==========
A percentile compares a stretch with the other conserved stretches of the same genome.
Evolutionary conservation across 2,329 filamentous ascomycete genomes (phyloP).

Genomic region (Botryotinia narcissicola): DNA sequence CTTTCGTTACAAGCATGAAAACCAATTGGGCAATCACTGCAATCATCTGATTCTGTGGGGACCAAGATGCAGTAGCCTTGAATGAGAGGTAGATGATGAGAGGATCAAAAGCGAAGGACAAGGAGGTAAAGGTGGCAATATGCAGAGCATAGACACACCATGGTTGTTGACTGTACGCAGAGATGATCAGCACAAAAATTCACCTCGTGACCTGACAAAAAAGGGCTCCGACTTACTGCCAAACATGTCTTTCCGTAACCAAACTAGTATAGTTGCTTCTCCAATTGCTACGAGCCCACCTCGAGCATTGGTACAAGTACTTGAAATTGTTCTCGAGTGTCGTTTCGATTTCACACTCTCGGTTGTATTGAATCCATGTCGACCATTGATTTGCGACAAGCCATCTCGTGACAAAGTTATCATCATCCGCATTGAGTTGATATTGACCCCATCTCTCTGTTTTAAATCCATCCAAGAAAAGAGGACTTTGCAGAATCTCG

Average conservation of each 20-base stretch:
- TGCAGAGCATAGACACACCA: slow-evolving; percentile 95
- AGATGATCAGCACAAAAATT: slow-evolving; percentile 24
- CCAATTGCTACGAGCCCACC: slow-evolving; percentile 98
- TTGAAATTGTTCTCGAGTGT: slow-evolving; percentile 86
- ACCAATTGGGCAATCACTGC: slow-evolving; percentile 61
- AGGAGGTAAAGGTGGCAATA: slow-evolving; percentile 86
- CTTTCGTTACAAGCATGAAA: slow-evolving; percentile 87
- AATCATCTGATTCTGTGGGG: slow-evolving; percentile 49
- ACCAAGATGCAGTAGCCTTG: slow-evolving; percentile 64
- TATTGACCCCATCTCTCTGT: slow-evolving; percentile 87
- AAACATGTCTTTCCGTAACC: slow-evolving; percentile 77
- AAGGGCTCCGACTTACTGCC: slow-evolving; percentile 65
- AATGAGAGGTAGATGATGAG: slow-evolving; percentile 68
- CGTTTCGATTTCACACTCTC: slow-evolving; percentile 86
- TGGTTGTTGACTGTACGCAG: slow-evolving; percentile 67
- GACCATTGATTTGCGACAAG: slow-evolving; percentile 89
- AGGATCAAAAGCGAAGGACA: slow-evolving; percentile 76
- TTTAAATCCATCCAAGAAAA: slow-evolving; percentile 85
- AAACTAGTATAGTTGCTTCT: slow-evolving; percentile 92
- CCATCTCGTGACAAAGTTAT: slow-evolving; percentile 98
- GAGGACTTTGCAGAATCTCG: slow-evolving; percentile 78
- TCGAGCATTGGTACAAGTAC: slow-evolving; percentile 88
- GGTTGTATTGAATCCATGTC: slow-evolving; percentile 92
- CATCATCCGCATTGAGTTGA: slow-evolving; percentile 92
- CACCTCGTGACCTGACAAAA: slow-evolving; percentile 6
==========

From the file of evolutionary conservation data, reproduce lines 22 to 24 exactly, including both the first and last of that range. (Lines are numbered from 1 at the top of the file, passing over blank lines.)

- TTTAAATCCATCCAAGAAAA: slow-evolving; percentile 85
- AAACTAGTATAGTTGCTTCT: slow-evolving; percentile 92
- CCATCTCGTGACAAAGTTAT: slow-evolving; percentile 98